by Bob Dunlevey and Nadia A. Klarr
In March, the Social Security Administration (“SSA”) resurrected a past practice of issuing “Employer Correction Request” letters, commonly referred to as “no-match letters,” to employers that have at least one employee whose name and social security number do not match on W-2 records or other tax-related filings. While the stated purpose of these notifications is seemingly innocuous – to maintain the accuracy of earnings records used to determine benefit amounts so that employees obtain the benefits earned – make no mistake about it that receipt of a no-match letter has serious legal ramifications for an employer.
Although employee fraud is certainly a possible reason to receive a no-match letter, there are a number of other reasons for mismatches to occur, including typographical errors, unreported name changes, and incomplete or inaccurate employer records. Because the cause is unknown at the time the employer receives a no-match letter, it is very important that employers do not automatically assume that the no-match letter relates to an employee’s immigration status or employment eligibility. To that end, the letter should not be used as the sole basis for termination or other adverse action against the employee at issue. However, because the no-match could certainly be the result of employee fraud and could be related to the employment of unauthorized workers, employers must take immediate action upon receipt of a no-match letter.
First, the employer should review the no-match information from the SSA and compare against its personnel records to confirm they accurately entered the information provided to SSA. If the no-match is the result of a typographical error, the employer can provide SSA necessary corrections on Form W2-C, which can be done by utilizing the W-2C online and through the Employer Report Status within the Business Services Online portal. Necessary corrections must be provided to SSA within 60 days of receiving the no-match letter.
If the discrepancy cannot be resolved by the employer, then the employer must alert the employee to the no-match letter and ask the employee to confirm his or her legal name and social security number. If the information is the same, and therefore the discrepancy with SSA still exists, advise the employee to consult the SSA to correct the information, and provide the employee with a reasonable period of time to do so. Because corrections to SSA are required within 60 days of receiving the no-match letter, a reasonable period of time to provide the employee to consult the SSA to correct the information is approximately 30 days.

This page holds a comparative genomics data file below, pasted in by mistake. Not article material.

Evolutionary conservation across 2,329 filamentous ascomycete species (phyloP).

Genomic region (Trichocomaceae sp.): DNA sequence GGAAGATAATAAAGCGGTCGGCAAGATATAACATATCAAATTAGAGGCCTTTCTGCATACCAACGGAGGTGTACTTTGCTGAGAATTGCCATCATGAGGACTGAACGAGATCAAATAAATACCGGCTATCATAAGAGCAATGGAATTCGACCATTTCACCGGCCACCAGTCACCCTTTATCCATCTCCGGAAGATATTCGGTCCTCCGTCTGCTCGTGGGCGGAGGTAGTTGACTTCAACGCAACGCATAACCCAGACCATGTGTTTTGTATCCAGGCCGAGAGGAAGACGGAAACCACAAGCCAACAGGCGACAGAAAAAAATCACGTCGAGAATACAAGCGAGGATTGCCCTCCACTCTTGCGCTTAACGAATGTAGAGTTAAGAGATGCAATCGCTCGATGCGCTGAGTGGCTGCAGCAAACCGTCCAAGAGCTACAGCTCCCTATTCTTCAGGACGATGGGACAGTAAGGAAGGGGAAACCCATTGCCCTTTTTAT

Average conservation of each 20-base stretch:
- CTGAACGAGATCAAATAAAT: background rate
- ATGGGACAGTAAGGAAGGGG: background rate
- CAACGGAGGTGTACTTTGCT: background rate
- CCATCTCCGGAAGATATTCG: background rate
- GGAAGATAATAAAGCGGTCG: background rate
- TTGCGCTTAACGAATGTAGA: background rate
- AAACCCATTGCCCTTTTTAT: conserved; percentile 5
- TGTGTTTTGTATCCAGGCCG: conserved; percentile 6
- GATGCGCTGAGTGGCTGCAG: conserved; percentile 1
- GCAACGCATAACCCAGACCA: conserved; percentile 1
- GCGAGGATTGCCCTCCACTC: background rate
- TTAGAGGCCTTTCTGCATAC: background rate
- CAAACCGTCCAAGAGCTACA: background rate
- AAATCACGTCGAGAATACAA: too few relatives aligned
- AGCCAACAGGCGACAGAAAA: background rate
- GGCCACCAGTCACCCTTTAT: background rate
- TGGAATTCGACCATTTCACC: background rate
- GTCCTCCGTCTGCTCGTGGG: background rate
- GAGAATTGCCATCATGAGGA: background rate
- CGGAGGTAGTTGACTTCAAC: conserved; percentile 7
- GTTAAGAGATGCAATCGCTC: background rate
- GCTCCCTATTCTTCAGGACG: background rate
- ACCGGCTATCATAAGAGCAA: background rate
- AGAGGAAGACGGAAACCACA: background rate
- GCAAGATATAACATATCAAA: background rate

Be advised that an employer’s failure to investigate and/or respond to a no-match letter issued by the SSA may lead to serious consequences for the employer. Immigration and Customs Enforcement (“ICE”) may consider receipt of a no-match letter as evidence of the employer’s constructive knowledge that it was employing individuals not authorized to work in the United States, which can lead to a host of legal compliance issues and fines. Although the current position of the SSA is that it will not share information related to no-match findings with the Department of Homeland Security (“DHS”) or ICE, it is important to note that the information is available to both DHS and ICE upon request or during an investigation. Interestingly, and probably not coincidentally, I-9 audits have substantially increased over the last two years. In fact, fiscal year 2018 resulted in a nearly 440% increase in Form I-9 audits than the previous year, so employers cannot expect to fly under the radar when it comes to I-9 compliance, particularly if they have received a no-match letter. During an investigation or audit of an employer’s Forms I-9, ICE will issue a Notice of Inspection that requests information related to the employer’s receipt of any no-match letters from the SSA. ICE will also request evidence from the employer concerning how the employer responded to the no-match letter, including any internal investigation conducted and any formal response to the SSA.
Thus, prudent employers should immediately take action upon receiving a no-match letter from the SSA. Additionally, prudent employers who receive such no-match notifications should consider conducting their own I-9 self-audit to ensure compliance and to take any corrective action necessary to maintain compliance. If an employer takes these steps and complies with the SSA’s process in responding to no-match letters, the employer will likely enjoy a rebuttable presumption that it has followed the law and is properly employing its workforce.
For additional information on no-match letters or maintaining Form I-9 compliance, use your Legal Services Plan and contact labor and employment law attorney Nadia A. Klarr at (937) 641-2055 or email email@example.com.